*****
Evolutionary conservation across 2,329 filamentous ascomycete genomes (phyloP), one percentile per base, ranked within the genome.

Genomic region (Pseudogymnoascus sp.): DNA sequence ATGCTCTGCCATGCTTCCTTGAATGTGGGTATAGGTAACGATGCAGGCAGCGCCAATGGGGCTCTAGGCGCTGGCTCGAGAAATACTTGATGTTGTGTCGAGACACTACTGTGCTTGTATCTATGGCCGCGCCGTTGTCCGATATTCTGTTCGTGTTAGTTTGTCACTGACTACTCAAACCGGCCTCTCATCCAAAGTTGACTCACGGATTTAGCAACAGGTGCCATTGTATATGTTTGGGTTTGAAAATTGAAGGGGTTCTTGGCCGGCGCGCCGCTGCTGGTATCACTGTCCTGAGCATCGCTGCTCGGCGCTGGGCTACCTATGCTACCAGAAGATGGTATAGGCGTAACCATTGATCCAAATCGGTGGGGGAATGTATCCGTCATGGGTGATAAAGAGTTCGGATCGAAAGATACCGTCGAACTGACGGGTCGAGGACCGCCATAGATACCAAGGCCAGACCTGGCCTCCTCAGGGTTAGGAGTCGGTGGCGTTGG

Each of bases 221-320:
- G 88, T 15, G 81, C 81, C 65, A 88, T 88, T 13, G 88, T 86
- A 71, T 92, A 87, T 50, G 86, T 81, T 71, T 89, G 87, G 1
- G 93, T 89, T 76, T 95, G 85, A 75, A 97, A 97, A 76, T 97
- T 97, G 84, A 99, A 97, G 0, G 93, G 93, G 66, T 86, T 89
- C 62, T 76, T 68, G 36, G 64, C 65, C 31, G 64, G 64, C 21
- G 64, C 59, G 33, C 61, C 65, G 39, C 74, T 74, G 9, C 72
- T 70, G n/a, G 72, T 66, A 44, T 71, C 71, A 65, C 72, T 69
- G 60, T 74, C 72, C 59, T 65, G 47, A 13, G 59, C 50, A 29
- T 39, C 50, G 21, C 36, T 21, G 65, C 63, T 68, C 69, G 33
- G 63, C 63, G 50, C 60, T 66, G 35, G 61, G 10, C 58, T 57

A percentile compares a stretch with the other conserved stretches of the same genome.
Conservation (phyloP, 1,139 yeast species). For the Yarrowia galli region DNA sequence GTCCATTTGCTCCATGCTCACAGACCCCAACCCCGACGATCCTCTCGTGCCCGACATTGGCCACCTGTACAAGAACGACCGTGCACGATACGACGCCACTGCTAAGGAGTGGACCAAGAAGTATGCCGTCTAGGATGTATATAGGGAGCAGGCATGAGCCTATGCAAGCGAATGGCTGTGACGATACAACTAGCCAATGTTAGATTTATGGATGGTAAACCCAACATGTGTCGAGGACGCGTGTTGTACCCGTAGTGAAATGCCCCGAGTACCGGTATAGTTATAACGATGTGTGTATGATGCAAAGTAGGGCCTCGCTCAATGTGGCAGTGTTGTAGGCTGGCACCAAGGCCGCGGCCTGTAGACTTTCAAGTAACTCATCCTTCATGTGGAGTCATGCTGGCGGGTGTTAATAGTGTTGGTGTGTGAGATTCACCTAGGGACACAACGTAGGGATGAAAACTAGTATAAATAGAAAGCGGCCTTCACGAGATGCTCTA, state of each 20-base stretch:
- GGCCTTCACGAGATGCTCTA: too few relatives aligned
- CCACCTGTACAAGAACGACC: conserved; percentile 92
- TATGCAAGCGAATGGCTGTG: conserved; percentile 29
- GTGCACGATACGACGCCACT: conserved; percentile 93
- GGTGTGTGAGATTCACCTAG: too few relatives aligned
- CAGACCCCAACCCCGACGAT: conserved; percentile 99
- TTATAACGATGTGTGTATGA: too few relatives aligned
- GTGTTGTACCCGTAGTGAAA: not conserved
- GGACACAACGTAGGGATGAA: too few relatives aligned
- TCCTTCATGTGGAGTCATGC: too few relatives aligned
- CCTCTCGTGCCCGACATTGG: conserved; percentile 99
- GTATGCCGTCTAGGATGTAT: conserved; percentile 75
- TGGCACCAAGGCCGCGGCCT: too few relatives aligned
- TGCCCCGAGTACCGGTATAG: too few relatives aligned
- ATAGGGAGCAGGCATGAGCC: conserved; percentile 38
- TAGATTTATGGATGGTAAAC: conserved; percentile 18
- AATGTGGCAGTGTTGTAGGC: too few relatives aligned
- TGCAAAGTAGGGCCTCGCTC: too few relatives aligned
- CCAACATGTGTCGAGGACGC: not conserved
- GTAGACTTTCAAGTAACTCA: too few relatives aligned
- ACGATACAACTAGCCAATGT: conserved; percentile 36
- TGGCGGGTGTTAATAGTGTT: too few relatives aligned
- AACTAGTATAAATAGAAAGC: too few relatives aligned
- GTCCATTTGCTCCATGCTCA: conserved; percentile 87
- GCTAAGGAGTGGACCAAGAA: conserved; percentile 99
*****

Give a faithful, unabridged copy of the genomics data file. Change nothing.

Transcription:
Evolutionary conservation across 2,329 filamentous ascomycete genomes (phyloP), one percentile per base, ranked within the genome.

Genomic region (Pseudogymnoascus sp.): DNA sequence ATGCTCTGCCATGCTTCCTTGAATGTGGGTATAGGTAACGATGCAGGCAGCGCCAATGGGGCTCTAGGCGCTGGCTCGAGAAATACTTGATGTTGTGTCGAGACACTACTGTGCTTGTATCTATGGCCGCGCCGTTGTCCGATATTCTGTTCGTGTTAGTTTGTCACTGACTACTCAAACCGGCCTCTCATCCAAAGTTGACTCACGGATTTAGCAACAGGTGCCATTGTATATGTTTGGGTTTGAAAATTGAAGGGGTTCTTGGCCGGCGCGCCGCTGCTGGTATCACTGTCCTGAGCATCGCTGCTCGGCGCTGGGCTACCTATGCTACCAGAAGATGGTATAGGCGTAACCATTGATCCAAATCGGTGGGGGAATGTATCCGTCATGGGTGATAAAGAGTTCGGATCGAAAGATACCGTCGAACTGACGGGTCGAGGACCGCCATAGATACCAAGGCCAGACCTGGCCTCCTCAGGGTTAGGAGTCGGTGGCGTTGG

Each of bases 221-320:
- G 88, T 15, G 81, C 81, C 65, A 88, T 88, T 13, G 88, T 86
- A 71, T 92, A 87, T 50, G 86, T 81, T 71, T 89, G 87, G 1
- G 93, T 89, T 76, T 95, G 85, A 75, A 97, A 97, A 76, T 97
- T 97, G 84, A 99, A 97, G 0, G 93, G 93, G 66, T 86, T 89
- C 62, T 76, T 68, G 36, G 64, C 65, C 31, G 64, G 64, C 21
- G 64, C 59, G 33, C 61, C 65, G 39, C 74, T 74, G 9, C 72
- T 70, G n/a, G 72, T 66, A 44, T 71, C 71, A 65, C 72, T 69
- G 60, T 74, C 72, C 59, T 65, G 47, A 13, G 59, C 50, A 29
- T 39, C 50, G 21, C 36, T 21, G 65, C 63, T 68, C 69, G 33
- G 63, C 63, G 50, C 60, T 66, G 35, G 61, G 10, C 58, T 57

A percentile compares a stretch with the other conserved stretches of the same genome.
Conservation (phyloP, 1,139 yeast species). For the Yarrowia galli region DNA sequence GTCCATTTGCTCCATGCTCACAGACCCCAACCCCGACGATCCTCTCGTGCCCGACATTGGCCACCTGTACAAGAACGACCGTGCACGATACGACGCCACTGCTAAGGAGTGGACCAAGAAGTATGCCGTCTAGGATGTATATAGGGAGCAGGCATGAGCCTATGCAAGCGAATGGCTGTGACGATACAACTAGCCAATGTTAGATTTATGGATGGTAAACCCAACATGTGTCGAGGACGCGTGTTGTACCCGTAGTGAAATGCCCCGAGTACCGGTATAGTTATAACGATGTGTGTATGATGCAAAGTAGGGCCTCGCTCAATGTGGCAGTGTTGTAGGCTGGCACCAAGGCCGCGGCCTGTAGACTTTCAAGTAACTCATCCTTCATGTGGAGTCATGCTGGCGGGTGTTAATAGTGTTGGTGTGTGAGATTCACCTAGGGACACAACGTAGGGATGAAAACTAGTATAAATAGAAAGCGGCCTTCACGAGATGCTCTA, state of each 20-base stretch:
- GGCCTTCACGAGATGCTCTA: too few relatives aligned
- CCACCTGTACAAGAACGACC: conserved; percentile 92
- TATGCAAGCGAATGGCTGTG: conserved; percentile 29
- GTGCACGATACGACGCCACT: conserved; percentile 93
- GGTGTGTGAGATTCACCTAG: too few relatives aligned
- CAGACCCCAACCCCGACGAT: conserved; percentile 99
- TTATAACGATGTGTGTATGA: too few relatives aligned
- GTGTTGTACCCGTAGTGAAA: not conserved
- GGACACAACGTAGGGATGAA: too few relatives aligned
- TCCTTCATGTGGAGTCATGC: too few relatives aligned
- CCTCTCGTGCCCGACATTGG: conserved; percentile 99
- GTATGCCGTCTAGGATGTAT: conserved; percentile 75
- TGGCACCAAGGCCGCGGCCT: too few relatives aligned
- TGCCCCGAGTACCGGTATAG: too few relatives aligned
- ATAGGGAGCAGGCATGAGCC: conserved; percentile 38
- TAGATTTATGGATGGTAAAC: conserved; percentile 18
- AATGTGGCAGTGTTGTAGGC: too few relatives aligned
- TGCAAAGTAGGGCCTCGCTC: too few relatives aligned
- CCAACATGTGTCGAGGACGC: not conserved
- GTAGACTTTCAAGTAACTCA: too few relatives aligned
- ACGATACAACTAGCCAATGT: conserved; percentile 36
- TGGCGGGTGTTAATAGTGTT: too few relatives aligned
- AACTAGTATAAATAGAAAGC: too few relatives aligned
- GTCCATTTGCTCCATGCTCA: conserved; percentile 87
- GCTAAGGAGTGGACCAAGAA: conserved; percentile 99